1717 ENGLISH POETRY 1579-1830: SPENSER AND THE TRADITION

Thomas Tickell

Jonathan Smedley, "Cloe to Mr. Tickell, occasioned by his Avignon-Letter" 1717; Smedley, Poems on Several Occasions (1721) 81-85.



When, curious, you peruse this Female Strain,
And read my Letter o'er and o'er again;
Your various Judgment e'er you, hasty, make,
And point out this, and dwell on that Mistake;
In every Page, a Noun or Verb mis-plac'd,
And all the Rules, Grammarians teach, effac'd;
Remember, Sir, my Verses are your Crime,
'Twas he, who made me Loyal, made me rhime.

E'er, yet, my Female Studies I declin'd,
And to the Priest and Post-boy turn'd my Mind;
When Tea at Noon; the Ace of Hearts, at Night,
And Flattery often pleas'd, and often Spight;
My easy Minutes, undisturb'd with Care,
In Indolence I pass'd, 'twixt Play and Pray'r;
Content, with Skill, to patch, or flirt a Fan;
Heedless of News, or thoughtless, ev'n, of Man:
But the broad Doctor, bellowing, from afar,
The spiritual Horrors of a Pulpit-War,
I listed Voluntier, and sought Success
By every Woman's Wile, by Look, by Dress;
I wrote, I read, I sung, I danc'd, I play'd,
And curs'd the Visit, which no Convert made;
In which a Whig I cou'd not, smiling, save,
Or frown a stiff Schismatick to his Grave.

Oh! had not Truth, by thy inchanting Tongue,
Harmonious Poet! been, so sweetly, sung;
Still I had liv'd deceiv'd, inur'd to Lies,
And listen'd still to Priests and Prodigies.
Bless'd! be thy Verse; thy Verse! whose sacred Pow'r,
Alone, a Woman-Bigot cou'd restore;
May all my Sex proclaim thy just Applause!
And praise thy Wit, and aid thy glorious Cause!

How long shall Dulness, dreaming God! sustain
In this fair Island, his inglorious Reign?
Behold! what Pranks he plays; behold him range,
The darling Deity, around the 'Change;
Where Pun-full Misers jest, and cheat, and cant,
And wallow in the Riches, which they want.
See! how his awful Godhead does dispence
At Child's, and Will's, his solid Influence!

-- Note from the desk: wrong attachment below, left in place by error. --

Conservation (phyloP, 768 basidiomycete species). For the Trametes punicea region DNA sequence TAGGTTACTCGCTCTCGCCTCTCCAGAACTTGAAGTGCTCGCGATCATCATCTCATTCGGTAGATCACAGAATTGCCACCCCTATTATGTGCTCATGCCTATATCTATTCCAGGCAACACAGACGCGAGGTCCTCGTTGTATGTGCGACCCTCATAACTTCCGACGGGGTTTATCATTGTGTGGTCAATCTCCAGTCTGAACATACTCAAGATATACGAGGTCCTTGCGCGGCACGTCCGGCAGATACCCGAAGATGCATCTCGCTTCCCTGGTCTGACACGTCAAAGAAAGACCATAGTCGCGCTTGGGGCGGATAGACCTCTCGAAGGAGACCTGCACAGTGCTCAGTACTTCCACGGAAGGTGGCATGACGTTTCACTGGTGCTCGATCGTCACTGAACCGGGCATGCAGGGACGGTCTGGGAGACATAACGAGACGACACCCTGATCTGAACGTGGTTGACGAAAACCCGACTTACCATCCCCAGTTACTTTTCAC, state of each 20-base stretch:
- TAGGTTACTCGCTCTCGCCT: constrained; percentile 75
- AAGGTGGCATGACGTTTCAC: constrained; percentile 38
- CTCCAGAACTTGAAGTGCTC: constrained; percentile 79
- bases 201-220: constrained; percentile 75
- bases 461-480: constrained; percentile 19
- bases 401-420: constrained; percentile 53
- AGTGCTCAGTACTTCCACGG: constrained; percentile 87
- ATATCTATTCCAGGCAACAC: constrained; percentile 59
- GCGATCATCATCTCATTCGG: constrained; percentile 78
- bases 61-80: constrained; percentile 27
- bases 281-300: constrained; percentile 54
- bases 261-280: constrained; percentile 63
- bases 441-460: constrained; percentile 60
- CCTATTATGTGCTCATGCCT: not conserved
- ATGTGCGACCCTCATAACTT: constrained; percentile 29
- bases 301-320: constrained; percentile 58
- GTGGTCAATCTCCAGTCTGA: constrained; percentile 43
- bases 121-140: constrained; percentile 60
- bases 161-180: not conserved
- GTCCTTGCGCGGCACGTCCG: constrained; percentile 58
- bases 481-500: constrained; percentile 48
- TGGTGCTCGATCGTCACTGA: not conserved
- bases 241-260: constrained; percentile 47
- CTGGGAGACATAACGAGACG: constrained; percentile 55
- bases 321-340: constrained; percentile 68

How! willy-whisps P—e's Senses quite astray;
And sheds his whole collected Force on G—y!
How puzzles pert Ar—t's Learned Head;
Who, tho' to Recipe's and Pulses bred,
His former Studies, dozing, now reverses,
Writes Madrigals, Crack Puns, and Clubs for Farces.

With Grief! his far extended Power I view;
With Grief behold a fribbling, wittling Crew,
With borrow'd Ribaldry distress the Town,
And teize us, ev'n with Dulness, not their own;
With far-fetch'd Pun, and with Conundrum vile,
They blend the lofty Language of our Isle;
Invert, and strain, and torture harmless Words,
To form a Gibberish, worse, than Neeve's Records;
Pumping for Grubstreet Jokes, in Council sit,
And blast their Mother-Tongue, for want of Mother Wit.

Rise, Ad—n, exert thy Muse's Charms,
Quit the soft Scenes of Love, and War—k's Arms;
Convince the wondring World, that George's Reign
Is not condemn'd to Folly, and to Gain.
Thus each Alloy disclos'd, by thy pure Ore,
Bombast shall pass for Sterling Wit no more.
Nor David's Poetry, inspir'd, sublime,
Obscenely shock in barbarous, doggrel Rhime.

Let generous Garth relax his God-like Care;
Himself, while saving others, let him spare;
That, when good-natur'd Spleen disturbs his Mind,
He a Relief, from Poetry may find.

Let Philips too resume his Rural Strain,
And Congreve (silent long) fresh Laurels gain;
Once more let Vanbrugh write, and Welsted chuse
New Subjects, to inspire his Lyrick Muse.
And thou, O! favour'd Youth, whose tuneful Art
With Love of Verse, cou'd warm a Female Heart,
Urge the great Dictates, which thy Breast inflame,
Consult thy Country, and consult thy Fame.